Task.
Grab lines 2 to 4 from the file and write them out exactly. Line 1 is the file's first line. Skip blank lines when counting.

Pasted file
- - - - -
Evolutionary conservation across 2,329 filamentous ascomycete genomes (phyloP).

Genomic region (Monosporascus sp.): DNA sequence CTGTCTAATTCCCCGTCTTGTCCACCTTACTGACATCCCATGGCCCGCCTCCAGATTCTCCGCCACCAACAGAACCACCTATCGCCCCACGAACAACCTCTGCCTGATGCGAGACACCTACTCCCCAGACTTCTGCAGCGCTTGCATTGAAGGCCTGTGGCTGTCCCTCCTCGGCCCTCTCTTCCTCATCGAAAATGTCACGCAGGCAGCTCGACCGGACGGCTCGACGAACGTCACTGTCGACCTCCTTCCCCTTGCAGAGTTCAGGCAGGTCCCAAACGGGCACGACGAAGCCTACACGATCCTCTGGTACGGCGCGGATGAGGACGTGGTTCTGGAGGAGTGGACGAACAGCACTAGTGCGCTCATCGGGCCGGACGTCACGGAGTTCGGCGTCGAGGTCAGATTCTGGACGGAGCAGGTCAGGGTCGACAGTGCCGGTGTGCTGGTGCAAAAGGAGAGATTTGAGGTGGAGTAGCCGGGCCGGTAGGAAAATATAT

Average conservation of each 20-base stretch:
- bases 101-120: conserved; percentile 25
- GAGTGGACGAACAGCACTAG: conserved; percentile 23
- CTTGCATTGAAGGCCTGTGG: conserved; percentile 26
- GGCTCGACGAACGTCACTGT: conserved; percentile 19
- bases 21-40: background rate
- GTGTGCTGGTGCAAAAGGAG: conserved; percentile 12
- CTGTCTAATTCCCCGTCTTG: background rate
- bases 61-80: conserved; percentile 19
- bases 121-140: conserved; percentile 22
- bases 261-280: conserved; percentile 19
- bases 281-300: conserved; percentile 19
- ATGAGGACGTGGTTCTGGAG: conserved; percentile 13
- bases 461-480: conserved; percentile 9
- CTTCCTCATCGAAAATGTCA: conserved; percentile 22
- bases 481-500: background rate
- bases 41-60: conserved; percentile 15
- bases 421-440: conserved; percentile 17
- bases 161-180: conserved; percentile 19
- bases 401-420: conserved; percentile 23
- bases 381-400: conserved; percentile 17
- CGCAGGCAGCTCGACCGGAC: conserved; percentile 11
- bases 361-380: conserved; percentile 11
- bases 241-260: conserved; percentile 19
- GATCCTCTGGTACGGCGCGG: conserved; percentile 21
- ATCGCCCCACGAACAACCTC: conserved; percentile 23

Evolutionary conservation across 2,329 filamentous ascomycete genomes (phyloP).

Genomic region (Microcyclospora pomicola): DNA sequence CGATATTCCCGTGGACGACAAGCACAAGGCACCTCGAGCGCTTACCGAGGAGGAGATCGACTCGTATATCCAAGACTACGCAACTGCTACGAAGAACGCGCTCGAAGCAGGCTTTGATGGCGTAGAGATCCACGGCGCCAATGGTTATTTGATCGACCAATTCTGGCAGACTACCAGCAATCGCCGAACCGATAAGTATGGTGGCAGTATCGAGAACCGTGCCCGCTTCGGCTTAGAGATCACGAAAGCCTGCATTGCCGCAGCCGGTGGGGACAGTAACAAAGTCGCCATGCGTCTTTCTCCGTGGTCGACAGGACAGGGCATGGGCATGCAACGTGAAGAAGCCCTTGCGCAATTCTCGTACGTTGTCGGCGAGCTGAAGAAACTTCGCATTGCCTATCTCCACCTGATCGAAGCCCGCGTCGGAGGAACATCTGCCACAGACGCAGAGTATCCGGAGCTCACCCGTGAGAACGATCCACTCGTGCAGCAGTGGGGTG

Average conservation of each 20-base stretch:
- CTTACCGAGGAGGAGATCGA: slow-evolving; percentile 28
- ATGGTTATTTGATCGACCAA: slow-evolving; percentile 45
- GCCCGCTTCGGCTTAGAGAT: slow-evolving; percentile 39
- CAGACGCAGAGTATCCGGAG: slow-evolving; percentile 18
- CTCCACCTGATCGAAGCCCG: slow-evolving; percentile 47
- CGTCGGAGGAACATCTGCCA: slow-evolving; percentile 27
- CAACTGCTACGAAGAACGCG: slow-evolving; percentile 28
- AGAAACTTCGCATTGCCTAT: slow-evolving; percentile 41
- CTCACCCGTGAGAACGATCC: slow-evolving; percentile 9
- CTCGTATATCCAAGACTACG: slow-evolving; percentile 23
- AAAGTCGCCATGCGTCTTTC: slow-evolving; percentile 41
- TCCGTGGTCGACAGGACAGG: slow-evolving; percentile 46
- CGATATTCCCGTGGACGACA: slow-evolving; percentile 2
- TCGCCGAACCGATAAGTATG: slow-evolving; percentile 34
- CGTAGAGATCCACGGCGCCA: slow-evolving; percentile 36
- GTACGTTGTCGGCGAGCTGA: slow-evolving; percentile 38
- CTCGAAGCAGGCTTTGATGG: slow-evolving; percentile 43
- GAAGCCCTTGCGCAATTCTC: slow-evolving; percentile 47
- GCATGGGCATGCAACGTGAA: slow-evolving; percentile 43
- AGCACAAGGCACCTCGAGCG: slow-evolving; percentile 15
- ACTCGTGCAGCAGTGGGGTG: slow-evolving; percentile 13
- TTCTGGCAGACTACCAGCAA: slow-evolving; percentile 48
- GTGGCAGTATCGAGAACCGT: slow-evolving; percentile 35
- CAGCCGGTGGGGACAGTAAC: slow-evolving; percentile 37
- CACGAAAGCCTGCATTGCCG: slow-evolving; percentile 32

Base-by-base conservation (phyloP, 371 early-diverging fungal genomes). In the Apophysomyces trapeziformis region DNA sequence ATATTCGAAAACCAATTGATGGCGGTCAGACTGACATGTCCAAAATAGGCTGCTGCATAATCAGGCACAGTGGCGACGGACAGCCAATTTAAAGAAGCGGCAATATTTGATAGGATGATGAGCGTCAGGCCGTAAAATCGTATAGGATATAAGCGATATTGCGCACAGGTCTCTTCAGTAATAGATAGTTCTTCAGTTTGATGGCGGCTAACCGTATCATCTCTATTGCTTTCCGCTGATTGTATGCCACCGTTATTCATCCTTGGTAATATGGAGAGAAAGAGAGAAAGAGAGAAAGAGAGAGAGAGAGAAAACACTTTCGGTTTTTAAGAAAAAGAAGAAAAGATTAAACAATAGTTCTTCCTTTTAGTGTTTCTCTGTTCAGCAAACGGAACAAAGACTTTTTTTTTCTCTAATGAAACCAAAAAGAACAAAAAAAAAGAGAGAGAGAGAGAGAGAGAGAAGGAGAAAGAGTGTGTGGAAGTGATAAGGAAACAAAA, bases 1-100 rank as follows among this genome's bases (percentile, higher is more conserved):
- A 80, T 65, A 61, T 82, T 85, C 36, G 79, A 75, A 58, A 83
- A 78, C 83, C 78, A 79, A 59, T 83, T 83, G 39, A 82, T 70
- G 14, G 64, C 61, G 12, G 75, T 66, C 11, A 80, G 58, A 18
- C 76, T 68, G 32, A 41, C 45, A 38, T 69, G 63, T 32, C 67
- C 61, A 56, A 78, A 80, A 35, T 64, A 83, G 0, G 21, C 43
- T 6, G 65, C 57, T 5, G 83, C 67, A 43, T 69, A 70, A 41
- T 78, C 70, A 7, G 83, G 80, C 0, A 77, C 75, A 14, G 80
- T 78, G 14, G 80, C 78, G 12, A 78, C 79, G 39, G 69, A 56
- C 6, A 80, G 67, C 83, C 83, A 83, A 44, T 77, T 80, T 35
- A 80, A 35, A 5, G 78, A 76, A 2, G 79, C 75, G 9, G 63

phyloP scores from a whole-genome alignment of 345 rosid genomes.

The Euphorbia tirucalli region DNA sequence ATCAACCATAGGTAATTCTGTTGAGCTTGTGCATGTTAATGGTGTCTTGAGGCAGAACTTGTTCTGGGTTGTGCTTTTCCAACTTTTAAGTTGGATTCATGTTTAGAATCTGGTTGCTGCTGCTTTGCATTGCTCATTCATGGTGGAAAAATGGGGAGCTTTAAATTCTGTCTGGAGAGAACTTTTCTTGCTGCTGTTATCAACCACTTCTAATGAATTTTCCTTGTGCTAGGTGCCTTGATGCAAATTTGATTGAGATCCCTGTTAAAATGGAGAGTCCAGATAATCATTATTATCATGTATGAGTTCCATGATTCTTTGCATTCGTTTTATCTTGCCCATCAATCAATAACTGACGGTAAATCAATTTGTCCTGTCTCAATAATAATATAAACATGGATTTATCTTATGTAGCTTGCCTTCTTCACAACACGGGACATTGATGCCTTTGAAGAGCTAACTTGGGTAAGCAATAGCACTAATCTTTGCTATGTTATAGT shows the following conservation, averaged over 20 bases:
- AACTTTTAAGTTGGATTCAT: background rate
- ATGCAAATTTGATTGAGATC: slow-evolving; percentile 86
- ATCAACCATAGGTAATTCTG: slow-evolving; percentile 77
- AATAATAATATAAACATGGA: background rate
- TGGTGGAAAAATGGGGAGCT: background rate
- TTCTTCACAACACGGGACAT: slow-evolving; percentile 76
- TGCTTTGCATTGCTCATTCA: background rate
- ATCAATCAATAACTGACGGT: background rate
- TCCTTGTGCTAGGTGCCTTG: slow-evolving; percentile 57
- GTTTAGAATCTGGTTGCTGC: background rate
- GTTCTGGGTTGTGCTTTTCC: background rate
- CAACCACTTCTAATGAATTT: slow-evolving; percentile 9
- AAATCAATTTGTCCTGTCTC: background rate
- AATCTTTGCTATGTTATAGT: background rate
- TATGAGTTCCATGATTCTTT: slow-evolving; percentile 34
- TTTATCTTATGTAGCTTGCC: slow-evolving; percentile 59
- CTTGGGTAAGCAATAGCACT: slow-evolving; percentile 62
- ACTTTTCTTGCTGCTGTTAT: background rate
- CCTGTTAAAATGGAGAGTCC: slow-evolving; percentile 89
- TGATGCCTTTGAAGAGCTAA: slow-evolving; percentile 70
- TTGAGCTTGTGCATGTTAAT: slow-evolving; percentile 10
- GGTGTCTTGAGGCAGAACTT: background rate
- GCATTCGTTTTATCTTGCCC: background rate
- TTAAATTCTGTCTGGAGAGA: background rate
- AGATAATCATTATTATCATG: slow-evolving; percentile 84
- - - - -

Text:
Genomic region (Monosporascus sp.): DNA sequence CTGTCTAATTCCCCGTCTTGTCCACCTTACTGACATCCCATGGCCCGCCTCCAGATTCTCCGCCACCAACAGAACCACCTATCGCCCCACGAACAACCTCTGCCTGATGCGAGACACCTACTCCCCAGACTTCTGCAGCGCTTGCATTGAAGGCCTGTGGCTGTCCCTCCTCGGCCCTCTCTTCCTCATCGAAAATGTCACGCAGGCAGCTCGACCGGACGGCTCGACGAACGTCACTGTCGACCTCCTTCCCCTTGCAGAGTTCAGGCAGGTCCCAAACGGGCACGACGAAGCCTACACGATCCTCTGGTACGGCGCGGATGAGGACGTGGTTCTGGAGGAGTGGACGAACAGCACTAGTGCGCTCATCGGGCCGGACGTCACGGAGTTCGGCGTCGAGGTCAGATTCTGGACGGAGCAGGTCAGGGTCGACAGTGCCGGTGTGCTGGTGCAAAAGGAGAGATTTGAGGTGGAGTAGCCGGGCCGGTAGGAAAATATAT

Average conservation of each 20-base stretch:
- bases 101-120: conserved; percentile 25